ASIC Teams With Industry On Reference-Checking Initiative For FInancial Advisers

LAWFUEL – Australia New Zealand Legal Jobs & Law News – Chairman of the Australian Securities and Investments Commission (ASIC), Mr Tony D’Aloisio and the Chief Executive Officer of Standards Australia, Mr John Tucker, today jointly launched a new handbook, Reference Checking in the Financial Services Industry, which provides employers with a reference-checking framework that can be applied to financial advisers.
The handbook, developed jointly by ASIC in close consultation with a panel of industry representatives and with assistance from Standards Australia, is designed to encourage industry to seek and, when requested, provide reference-checking information to help identify dishonest, incompetent or unethical financial advisers.

ASIC’s ‘Bad Apples’ project aims to disrupt the movement within the industry of financial advisers with dubious employment records who, in some instances, have been able to resign from one position and move to a similar position in another firm that is unaware of their history. The release of the handbook for the financial services industry coincides with Standards Australia’s release of another handbook applicable to employers more generally.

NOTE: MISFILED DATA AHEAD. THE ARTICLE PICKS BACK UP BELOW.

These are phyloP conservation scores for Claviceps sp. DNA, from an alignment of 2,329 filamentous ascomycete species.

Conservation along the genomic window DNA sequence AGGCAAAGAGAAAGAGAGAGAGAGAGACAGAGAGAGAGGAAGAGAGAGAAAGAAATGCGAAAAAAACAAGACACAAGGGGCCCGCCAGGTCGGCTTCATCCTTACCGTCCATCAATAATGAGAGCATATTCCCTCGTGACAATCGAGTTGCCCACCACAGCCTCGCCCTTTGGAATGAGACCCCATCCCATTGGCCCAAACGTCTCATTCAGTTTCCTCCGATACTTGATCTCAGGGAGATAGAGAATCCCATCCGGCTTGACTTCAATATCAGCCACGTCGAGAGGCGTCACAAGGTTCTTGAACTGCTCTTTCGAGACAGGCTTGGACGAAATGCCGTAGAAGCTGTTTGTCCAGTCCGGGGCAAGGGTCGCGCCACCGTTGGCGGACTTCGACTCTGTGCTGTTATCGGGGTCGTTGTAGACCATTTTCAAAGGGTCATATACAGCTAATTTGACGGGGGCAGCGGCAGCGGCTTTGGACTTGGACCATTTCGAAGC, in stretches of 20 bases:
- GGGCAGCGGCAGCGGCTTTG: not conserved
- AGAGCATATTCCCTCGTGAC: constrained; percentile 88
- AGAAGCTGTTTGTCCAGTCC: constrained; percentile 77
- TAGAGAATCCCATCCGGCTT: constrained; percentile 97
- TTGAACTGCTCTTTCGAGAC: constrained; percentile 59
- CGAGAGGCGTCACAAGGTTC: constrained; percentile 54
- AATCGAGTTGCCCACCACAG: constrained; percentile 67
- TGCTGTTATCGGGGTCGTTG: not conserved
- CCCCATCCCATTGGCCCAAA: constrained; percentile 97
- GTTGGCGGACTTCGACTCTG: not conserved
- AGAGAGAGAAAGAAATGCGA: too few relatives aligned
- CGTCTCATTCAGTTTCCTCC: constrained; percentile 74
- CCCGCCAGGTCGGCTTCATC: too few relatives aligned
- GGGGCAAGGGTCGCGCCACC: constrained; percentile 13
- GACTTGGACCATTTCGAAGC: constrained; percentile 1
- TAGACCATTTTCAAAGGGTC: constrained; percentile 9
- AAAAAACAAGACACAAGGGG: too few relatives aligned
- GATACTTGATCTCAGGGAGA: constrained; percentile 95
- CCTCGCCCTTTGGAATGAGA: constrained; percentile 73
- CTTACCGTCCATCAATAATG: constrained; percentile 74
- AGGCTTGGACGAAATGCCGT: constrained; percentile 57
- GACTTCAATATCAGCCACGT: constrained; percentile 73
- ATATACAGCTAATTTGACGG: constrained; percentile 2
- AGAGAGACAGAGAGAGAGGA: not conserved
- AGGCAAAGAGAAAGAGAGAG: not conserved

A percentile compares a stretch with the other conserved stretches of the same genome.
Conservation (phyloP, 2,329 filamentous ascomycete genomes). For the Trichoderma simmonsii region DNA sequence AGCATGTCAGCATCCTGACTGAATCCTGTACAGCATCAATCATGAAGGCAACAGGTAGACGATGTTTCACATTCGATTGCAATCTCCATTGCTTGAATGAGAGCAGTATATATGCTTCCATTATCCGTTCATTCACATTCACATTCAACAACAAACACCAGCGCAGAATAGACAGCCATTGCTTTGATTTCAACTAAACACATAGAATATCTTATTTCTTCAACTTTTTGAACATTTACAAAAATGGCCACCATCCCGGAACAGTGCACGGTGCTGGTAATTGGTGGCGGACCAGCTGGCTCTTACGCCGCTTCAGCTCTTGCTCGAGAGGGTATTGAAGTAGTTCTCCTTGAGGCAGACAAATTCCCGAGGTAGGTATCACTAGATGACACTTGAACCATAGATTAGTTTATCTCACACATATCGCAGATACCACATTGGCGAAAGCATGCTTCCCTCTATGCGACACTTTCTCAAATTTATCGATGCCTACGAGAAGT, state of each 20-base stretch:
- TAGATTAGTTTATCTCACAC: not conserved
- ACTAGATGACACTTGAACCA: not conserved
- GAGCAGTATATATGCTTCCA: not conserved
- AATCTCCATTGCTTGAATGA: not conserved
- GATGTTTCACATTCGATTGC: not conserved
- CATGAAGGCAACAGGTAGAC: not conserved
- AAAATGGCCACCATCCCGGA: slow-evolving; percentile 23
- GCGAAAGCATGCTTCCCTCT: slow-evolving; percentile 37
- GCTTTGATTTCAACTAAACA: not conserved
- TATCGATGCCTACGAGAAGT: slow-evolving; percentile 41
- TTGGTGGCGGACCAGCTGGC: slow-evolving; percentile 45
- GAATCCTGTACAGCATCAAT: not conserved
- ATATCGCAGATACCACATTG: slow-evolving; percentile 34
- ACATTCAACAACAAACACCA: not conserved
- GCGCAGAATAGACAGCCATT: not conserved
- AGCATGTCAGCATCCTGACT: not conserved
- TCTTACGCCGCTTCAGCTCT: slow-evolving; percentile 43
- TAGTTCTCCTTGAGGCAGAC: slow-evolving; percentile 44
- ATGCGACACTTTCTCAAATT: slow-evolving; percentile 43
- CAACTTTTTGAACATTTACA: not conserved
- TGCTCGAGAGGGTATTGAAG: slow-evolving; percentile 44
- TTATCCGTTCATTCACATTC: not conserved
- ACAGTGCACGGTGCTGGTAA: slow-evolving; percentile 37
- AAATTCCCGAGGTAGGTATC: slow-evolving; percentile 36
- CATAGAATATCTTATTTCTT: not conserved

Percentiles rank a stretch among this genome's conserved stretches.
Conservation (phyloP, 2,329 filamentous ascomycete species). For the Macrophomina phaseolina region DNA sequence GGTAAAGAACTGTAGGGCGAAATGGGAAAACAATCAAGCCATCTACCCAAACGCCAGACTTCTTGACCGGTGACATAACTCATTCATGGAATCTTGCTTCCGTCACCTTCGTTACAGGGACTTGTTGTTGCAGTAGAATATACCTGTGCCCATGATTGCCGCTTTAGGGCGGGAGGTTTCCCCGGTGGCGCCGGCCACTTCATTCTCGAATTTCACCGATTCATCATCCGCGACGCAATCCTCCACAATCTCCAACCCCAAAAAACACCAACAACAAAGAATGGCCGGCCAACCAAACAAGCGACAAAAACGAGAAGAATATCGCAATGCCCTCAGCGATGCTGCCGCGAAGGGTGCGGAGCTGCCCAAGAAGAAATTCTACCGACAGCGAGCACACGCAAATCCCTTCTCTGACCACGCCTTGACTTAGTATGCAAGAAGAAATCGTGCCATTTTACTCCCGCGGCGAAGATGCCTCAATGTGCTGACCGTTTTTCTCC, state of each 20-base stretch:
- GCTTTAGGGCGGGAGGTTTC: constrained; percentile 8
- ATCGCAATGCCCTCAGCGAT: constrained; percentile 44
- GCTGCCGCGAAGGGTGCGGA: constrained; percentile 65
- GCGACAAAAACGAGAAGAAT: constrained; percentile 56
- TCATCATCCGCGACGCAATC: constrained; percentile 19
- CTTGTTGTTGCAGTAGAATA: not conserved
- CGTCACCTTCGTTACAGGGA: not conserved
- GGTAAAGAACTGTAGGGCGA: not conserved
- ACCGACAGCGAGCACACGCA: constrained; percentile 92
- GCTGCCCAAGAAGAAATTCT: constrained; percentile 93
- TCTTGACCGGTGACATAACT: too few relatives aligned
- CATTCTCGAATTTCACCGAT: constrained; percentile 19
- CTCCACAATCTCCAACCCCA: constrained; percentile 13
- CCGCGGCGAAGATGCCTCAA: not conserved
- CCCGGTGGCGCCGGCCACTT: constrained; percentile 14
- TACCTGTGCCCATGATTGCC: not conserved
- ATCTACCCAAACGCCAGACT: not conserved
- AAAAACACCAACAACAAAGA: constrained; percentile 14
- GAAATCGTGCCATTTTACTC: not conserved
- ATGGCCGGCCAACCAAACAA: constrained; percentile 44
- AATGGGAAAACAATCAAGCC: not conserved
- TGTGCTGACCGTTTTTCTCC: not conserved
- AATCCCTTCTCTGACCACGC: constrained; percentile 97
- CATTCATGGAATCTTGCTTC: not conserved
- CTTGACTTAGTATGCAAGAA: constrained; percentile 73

‘We have seen that the reputation of any firm can be painstakingly built over a number of years but seriously damaged overnight by an irresponsible adviser’, Mr D’Aloisio said.

‘As the saying goes, ‘one bad apple can ruin the whole barrel’, which is why, together with industry, ASIC is encouraging all employers to share this type of information so that dubious or dishonest conduct does not go undetected and so that we maintain consumer confidence in the financial services industry.

‘We have been careful to design the guide to encourage sharing of information between affected parties consistent, of course, with applicable laws including the National Privacy Principles’, Mr D’Aloisio said.

ASIC’s website has recently been updated to allow for pre-FSR searches. It also now incorporates a new link to ‘reference checking’ and links to professional industry associations, Standards Australia and other relevant websites.
The handbook can be downloaded from ASIC’s

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